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According to the traditional hypothesis, the first humans to inhabit N

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According to the traditional hypothesis, the first humans to inhabit N  [#permalink]

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New post 19 Jul 2017, 11:29
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According to the traditional hypothesis, the first humans to inhabit North America came across a land bridge between northeast Asia and Alaska approximately 12,000 years ago. But a group of archaeologists now theorizes that some humans arrived in Baja California approximately 13,500 years ago. This hypothesis must be false, however, because the oldest human fossil remains that have been found in North America are only 12,000 years old.

The argument above assumes that:

A. There will be no new archaeological discoveries in North America that disprove conventional theories.
B. The land bridge used by humans 12,000 years ago was not in existence 13,500 years ago.
C. There have not been discoveries of fossilized human tools from more than 13,000 years ago made in North America.
D. Archaeologists have an incentive to make up incorrect theories regarding early human migration.
E. Human beings did not have a way to reach North America prior to the formation of the land bridge known to have been used by people 12,000 years ago.
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Re: According to the traditional hypothesis, the first humans to inhabit N  [#permalink]

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New post 19 Jul 2017, 17:51
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Answer is C.

A. There will be no new archaeological discoveries in North America that disprove conventional theories. General statement, can't really say that is disproves our conclusion if negated
B. The land bridge used by humans 12,000 years ago was not in existence 13,500 years ago. If the land bridge was in existence - there is no guarantee of human's crossing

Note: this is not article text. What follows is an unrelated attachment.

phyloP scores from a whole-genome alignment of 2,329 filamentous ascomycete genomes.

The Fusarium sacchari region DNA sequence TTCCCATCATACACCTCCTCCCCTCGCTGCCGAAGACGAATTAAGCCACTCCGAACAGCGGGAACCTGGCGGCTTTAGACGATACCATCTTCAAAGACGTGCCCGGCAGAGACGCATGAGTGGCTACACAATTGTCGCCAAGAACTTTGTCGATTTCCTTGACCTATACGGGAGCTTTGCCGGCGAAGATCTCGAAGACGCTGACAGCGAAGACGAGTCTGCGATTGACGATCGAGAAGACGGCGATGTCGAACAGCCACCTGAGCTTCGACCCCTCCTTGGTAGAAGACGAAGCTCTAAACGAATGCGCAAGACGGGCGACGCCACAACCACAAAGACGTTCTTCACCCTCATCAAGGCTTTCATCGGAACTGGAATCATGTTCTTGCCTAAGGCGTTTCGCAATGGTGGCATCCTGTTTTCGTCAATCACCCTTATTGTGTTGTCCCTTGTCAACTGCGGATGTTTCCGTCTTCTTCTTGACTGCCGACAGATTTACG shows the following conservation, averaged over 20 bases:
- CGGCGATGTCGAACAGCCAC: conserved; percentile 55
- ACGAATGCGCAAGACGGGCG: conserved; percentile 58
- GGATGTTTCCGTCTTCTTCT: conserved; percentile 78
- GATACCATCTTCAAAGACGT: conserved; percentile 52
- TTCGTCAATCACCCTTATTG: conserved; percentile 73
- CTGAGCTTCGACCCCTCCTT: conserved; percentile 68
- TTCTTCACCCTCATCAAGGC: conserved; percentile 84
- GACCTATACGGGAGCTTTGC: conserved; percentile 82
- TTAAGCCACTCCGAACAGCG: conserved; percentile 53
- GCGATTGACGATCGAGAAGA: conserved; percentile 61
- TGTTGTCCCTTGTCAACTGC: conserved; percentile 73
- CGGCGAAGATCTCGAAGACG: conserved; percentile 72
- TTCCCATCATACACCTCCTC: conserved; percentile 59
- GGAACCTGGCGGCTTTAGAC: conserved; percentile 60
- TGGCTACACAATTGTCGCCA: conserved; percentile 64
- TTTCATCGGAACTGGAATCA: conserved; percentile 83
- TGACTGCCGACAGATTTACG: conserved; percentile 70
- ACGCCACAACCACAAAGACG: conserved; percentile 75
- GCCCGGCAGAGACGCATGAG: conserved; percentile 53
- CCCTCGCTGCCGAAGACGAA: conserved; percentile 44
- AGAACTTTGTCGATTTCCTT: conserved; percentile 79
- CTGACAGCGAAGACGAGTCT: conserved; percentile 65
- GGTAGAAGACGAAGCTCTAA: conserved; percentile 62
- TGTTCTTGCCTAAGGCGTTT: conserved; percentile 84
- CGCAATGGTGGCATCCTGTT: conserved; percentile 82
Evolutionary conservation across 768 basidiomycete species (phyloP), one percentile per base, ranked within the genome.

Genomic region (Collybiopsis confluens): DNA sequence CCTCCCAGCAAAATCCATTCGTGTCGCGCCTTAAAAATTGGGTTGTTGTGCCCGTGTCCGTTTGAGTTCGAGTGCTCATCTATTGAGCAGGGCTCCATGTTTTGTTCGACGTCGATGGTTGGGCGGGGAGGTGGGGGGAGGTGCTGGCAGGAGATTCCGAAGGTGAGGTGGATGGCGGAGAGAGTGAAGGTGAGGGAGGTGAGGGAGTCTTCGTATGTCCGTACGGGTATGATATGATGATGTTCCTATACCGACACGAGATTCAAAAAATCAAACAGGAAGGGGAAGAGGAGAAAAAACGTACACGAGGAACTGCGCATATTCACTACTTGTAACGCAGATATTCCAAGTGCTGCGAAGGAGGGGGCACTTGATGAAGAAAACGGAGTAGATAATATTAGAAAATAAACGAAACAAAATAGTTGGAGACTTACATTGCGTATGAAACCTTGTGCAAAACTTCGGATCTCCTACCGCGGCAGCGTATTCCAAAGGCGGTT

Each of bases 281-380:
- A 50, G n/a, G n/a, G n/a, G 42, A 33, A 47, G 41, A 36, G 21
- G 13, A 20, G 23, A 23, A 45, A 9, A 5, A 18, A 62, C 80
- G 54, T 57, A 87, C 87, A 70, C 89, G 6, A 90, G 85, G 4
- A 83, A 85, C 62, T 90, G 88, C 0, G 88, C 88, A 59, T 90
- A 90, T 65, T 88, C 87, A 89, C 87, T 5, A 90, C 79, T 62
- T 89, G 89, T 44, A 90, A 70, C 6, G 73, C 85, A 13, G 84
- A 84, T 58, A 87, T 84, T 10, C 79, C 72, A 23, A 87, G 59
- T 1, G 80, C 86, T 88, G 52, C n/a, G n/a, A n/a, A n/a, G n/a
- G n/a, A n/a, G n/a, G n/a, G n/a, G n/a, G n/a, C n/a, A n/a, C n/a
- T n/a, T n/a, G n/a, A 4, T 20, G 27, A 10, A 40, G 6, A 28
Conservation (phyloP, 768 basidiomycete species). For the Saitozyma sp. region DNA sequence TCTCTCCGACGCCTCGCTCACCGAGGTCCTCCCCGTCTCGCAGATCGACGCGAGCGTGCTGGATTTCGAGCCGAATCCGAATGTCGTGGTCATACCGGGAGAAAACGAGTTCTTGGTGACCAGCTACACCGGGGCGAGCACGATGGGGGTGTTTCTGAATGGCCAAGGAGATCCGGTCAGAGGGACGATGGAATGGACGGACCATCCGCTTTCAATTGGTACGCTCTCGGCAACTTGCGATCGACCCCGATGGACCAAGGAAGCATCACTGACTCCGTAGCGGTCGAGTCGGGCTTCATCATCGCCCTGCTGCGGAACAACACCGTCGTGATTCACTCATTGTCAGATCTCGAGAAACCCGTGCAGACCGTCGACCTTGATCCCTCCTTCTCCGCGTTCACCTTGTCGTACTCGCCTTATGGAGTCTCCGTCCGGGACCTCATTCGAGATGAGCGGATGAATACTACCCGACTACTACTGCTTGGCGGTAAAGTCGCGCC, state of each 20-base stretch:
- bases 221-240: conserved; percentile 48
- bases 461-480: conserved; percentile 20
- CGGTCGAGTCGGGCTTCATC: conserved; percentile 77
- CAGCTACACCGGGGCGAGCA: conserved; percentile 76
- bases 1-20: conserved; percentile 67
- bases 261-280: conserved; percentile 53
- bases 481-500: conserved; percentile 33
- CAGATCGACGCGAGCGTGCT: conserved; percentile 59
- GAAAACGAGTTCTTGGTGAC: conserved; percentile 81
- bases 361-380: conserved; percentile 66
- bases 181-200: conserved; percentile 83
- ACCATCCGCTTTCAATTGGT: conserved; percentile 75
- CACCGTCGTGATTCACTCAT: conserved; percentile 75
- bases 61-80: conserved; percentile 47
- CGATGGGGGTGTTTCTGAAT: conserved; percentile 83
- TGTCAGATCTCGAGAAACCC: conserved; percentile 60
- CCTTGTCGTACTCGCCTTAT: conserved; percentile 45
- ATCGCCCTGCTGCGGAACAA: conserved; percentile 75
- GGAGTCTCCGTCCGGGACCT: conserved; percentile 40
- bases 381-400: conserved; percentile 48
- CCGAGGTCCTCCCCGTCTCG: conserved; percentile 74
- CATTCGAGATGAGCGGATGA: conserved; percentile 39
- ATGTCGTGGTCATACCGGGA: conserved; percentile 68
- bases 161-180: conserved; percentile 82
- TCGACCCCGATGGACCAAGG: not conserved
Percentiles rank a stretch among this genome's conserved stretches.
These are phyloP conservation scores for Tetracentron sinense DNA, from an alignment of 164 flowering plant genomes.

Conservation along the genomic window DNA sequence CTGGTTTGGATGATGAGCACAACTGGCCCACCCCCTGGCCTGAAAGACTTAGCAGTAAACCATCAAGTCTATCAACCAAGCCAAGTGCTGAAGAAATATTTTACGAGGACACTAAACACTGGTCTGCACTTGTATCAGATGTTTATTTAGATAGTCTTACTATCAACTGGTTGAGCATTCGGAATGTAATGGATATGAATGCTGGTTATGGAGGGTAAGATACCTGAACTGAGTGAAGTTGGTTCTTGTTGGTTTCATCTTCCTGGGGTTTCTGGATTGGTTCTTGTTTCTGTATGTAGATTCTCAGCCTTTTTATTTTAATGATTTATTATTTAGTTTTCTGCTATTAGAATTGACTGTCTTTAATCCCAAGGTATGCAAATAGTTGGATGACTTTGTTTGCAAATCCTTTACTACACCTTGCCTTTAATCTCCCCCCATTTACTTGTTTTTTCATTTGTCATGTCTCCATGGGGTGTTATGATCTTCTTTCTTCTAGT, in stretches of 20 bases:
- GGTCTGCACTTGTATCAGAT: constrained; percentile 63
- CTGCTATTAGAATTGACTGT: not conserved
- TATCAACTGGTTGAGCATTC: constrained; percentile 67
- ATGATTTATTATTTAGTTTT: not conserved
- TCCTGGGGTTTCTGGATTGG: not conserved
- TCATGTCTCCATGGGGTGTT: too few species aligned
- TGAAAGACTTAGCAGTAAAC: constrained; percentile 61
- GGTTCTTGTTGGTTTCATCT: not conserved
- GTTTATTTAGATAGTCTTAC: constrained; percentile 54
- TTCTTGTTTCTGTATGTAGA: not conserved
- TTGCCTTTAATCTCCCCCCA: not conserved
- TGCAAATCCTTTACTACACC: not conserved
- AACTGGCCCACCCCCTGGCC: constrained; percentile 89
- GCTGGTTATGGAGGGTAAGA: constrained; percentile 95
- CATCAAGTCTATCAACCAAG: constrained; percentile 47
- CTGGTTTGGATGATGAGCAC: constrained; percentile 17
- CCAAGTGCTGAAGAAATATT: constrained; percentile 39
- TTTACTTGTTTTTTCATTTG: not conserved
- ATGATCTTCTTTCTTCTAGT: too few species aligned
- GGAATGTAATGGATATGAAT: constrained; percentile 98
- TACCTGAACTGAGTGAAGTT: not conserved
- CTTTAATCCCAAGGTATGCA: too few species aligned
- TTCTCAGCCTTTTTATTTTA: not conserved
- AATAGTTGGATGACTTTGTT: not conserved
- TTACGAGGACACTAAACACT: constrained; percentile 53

C. There have not been discoveries of fossilized human tools from more than 13,000 years ago made in North America. If there were human tools from than 13,000 years ago - it breaks the argument
D. Archaeologists have an incentive to make up incorrect theories regarding early human migration. Out of scope
E. Human beings did not have a way to reach North America prior to the formation of the land bridge known to have been used by people 12,000 years ago. Even if they had a way - there is no proof of them using that way
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Re: According to the traditional hypothesis, the first humans to inhabit N  [#permalink]

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New post 20 Jul 2017, 20:44
Negation worked for me in this question.

A, D are easy to rule out.

B. The land bridge used by humans 12,000 years ago was not in existence 13,500 years ago. Negate- The land bridge was in existence 13500 years ago. Doesn't break the argument.

C. There have not been discoveries of fossilized human tools from more than 13,000 years ago made in North America. Negate- There have been discoveries of fossils. Breaks the argument. Correct

E. Human beings did not have a way to reach North America prior to the formation of the land bridge known to have been used by people 12,000 years ago. Negate- Human beings had a way to reach NA .. Doesn't break the argument.
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Re: According to the traditional hypothesis, the first humans to inhabit N  [#permalink]

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New post 21 Jul 2017, 08:52
Like many assumption problems, this problem features an argument with a broad conclusion ("this hypothesis must be false") hanging precariously on one premise (essentially "there are no human fossil remains to support that hypothesis"). A helpful thing to keep in mind on assumption questions - and a reason that the Assumption Negation Technique can be so helpful - is that often the correct answer is necessary to keep the lone existing premise relevant.

Here's how that works on this problem: the lone premise is very specifically worded to include "no human fossil remains." But are human fossil remains the only type of evidence that could indicate or prove human existence?

When choice C is negated, it provides that other type of evidence: "there HAVE been discoveries of fossilized human tools" that date back well before the established theory's timeframe. If this were true, then those purveying the new theory would have evidence for it, thereby directly weakening this argument. Choice C therefore is correct. And note again its structural function - as it reads pre-negation, it helps to protect the current premise (there are no human fossils that support the new theory) from becoming irrelevant.

Choice A is too broad: there may very well be future discoveries that disprove some current theories, but that doesn't necessarily mean that they will disprove the current prevailing theory about when people arrived in North America. Even if that theory is ultimately disproven, too, that doesn't mean it will be replaced with the proposed new theory.